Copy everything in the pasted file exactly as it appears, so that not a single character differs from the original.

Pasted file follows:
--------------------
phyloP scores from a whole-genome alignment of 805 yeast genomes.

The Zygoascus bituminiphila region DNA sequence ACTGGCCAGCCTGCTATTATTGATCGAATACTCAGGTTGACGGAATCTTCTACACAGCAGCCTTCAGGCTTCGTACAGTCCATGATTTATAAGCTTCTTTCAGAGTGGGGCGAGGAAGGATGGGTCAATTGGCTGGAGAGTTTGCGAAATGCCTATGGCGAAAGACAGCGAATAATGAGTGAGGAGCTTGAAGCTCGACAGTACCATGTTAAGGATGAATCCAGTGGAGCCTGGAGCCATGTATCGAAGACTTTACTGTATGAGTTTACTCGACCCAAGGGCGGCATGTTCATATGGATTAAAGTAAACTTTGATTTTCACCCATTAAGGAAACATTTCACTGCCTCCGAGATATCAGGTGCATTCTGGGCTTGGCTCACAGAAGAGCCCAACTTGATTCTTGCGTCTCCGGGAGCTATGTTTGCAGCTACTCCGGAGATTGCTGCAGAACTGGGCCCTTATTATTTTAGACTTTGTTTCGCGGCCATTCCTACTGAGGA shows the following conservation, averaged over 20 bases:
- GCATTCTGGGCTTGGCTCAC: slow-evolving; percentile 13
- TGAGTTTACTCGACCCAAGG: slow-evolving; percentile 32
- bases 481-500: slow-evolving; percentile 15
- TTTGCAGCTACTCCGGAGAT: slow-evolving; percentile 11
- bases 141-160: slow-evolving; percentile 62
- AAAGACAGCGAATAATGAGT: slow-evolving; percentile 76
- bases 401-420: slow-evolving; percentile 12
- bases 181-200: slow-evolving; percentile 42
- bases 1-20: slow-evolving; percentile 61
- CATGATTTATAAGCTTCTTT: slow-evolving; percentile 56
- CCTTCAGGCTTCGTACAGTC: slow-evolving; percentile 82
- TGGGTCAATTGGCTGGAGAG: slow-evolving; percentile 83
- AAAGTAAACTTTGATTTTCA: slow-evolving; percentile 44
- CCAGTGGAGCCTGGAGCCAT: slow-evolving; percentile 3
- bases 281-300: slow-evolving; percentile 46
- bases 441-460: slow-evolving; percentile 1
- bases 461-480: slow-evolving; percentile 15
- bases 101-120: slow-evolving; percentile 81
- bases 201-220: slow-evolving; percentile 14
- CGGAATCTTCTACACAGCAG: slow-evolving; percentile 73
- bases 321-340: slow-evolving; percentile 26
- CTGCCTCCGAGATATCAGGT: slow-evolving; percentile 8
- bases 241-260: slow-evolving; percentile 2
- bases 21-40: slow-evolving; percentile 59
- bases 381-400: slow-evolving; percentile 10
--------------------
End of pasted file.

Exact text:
phyloP scores from a whole-genome alignment of 805 yeast genomes.

The Zygoascus bituminiphila region DNA sequence ACTGGCCAGCCTGCTATTATTGATCGAATACTCAGGTTGACGGAATCTTCTACACAGCAGCCTTCAGGCTTCGTACAGTCCATGATTTATAAGCTTCTTTCAGAGTGGGGCGAGGAAGGATGGGTCAATTGGCTGGAGAGTTTGCGAAATGCCTATGGCGAAAGACAGCGAATAATGAGTGAGGAGCTTGAAGCTCGACAGTACCATGTTAAGGATGAATCCAGTGGAGCCTGGAGCCATGTATCGAAGACTTTACTGTATGAGTTTACTCGACCCAAGGGCGGCATGTTCATATGGATTAAAGTAAACTTTGATTTTCACCCATTAAGGAAACATTTCACTGCCTCCGAGATATCAGGTGCATTCTGGGCTTGGCTCACAGAAGAGCCCAACTTGATTCTTGCGTCTCCGGGAGCTATGTTTGCAGCTACTCCGGAGATTGCTGCAGAACTGGGCCCTTATTATTTTAGACTTTGTTTCGCGGCCATTCCTACTGAGGA shows the following conservation, averaged over 20 bases:
- GCATTCTGGGCTTGGCTCAC: slow-evolving; percentile 13
- TGAGTTTACTCGACCCAAGG: slow-evolving; percentile 32
- bases 481-500: slow-evolving; percentile 15
- TTTGCAGCTACTCCGGAGAT: slow-evolving; percentile 11
- bases 141-160: slow-evolving; percentile 62
- AAAGACAGCGAATAATGAGT: slow-evolving; percentile 76
- bases 401-420: slow-evolving; percentile 12
- bases 181-200: slow-evolving; percentile 42
- bases 1-20: slow-evolving; percentile 61
- CATGATTTATAAGCTTCTTT: slow-evolving; percentile 56
- CCTTCAGGCTTCGTACAGTC: slow-evolving; percentile 82
- TGGGTCAATTGGCTGGAGAG: slow-evolving; percentile 83
- AAAGTAAACTTTGATTTTCA: slow-evolving; percentile 44
- CCAGTGGAGCCTGGAGCCAT: slow-evolving; percentile 3
- bases 281-300: slow-evolving; percentile 46
- bases 441-460: slow-evolving; percentile 1
- bases 461-480: slow-evolving; percentile 15
- bases 101-120: slow-evolving; percentile 81
- bases 201-220: slow-evolving; percentile 14
- CGGAATCTTCTACACAGCAG: slow-evolving; percentile 73
- bases 321-340: slow-evolving; percentile 26
- CTGCCTCCGAGATATCAGGT: slow-evolving; percentile 8
- bases 241-260: slow-evolving; percentile 2
- bases 21-40: slow-evolving; percentile 59
- bases 381-400: slow-evolving; percentile 10